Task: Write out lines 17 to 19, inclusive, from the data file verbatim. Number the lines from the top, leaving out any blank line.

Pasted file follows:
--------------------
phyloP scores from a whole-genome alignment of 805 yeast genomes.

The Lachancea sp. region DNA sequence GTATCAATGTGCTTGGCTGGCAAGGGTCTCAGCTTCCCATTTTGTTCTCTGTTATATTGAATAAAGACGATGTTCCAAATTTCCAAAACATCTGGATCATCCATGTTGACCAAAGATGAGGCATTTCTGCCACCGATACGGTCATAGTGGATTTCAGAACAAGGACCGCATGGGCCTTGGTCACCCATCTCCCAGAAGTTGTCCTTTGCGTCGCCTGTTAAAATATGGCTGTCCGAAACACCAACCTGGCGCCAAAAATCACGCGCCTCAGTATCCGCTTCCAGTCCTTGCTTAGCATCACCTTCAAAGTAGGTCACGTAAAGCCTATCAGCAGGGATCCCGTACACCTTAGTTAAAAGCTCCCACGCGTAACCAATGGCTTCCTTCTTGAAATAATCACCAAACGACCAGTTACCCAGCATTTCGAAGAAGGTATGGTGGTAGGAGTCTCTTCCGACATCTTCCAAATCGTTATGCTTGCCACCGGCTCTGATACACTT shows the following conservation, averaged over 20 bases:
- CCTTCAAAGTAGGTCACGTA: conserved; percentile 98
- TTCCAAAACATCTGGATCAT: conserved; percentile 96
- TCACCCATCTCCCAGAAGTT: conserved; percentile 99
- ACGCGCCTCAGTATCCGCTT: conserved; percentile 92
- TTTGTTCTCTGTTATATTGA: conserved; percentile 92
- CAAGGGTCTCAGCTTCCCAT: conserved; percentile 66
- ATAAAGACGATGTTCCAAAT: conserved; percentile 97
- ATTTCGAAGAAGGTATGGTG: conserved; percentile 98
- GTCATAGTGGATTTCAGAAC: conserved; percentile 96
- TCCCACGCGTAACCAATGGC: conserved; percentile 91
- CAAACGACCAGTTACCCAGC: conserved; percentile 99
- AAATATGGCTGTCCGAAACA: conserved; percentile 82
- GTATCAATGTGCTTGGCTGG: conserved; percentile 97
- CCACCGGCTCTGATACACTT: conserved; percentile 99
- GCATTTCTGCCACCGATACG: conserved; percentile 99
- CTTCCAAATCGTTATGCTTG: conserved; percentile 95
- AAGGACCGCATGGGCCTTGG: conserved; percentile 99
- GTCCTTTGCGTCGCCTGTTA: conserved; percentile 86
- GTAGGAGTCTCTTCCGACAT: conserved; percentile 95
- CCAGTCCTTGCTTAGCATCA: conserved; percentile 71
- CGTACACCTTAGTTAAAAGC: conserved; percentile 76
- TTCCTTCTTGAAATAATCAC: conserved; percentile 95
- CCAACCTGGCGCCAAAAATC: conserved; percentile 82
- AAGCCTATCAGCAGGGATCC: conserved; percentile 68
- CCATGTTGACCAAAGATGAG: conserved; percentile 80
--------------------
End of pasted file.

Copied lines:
- GCATTTCTGCCACCGATACG: conserved; percentile 99
- CTTCCAAATCGTTATGCTTG: conserved; percentile 95
- AAGGACCGCATGGGCCTTGG: conserved; percentile 99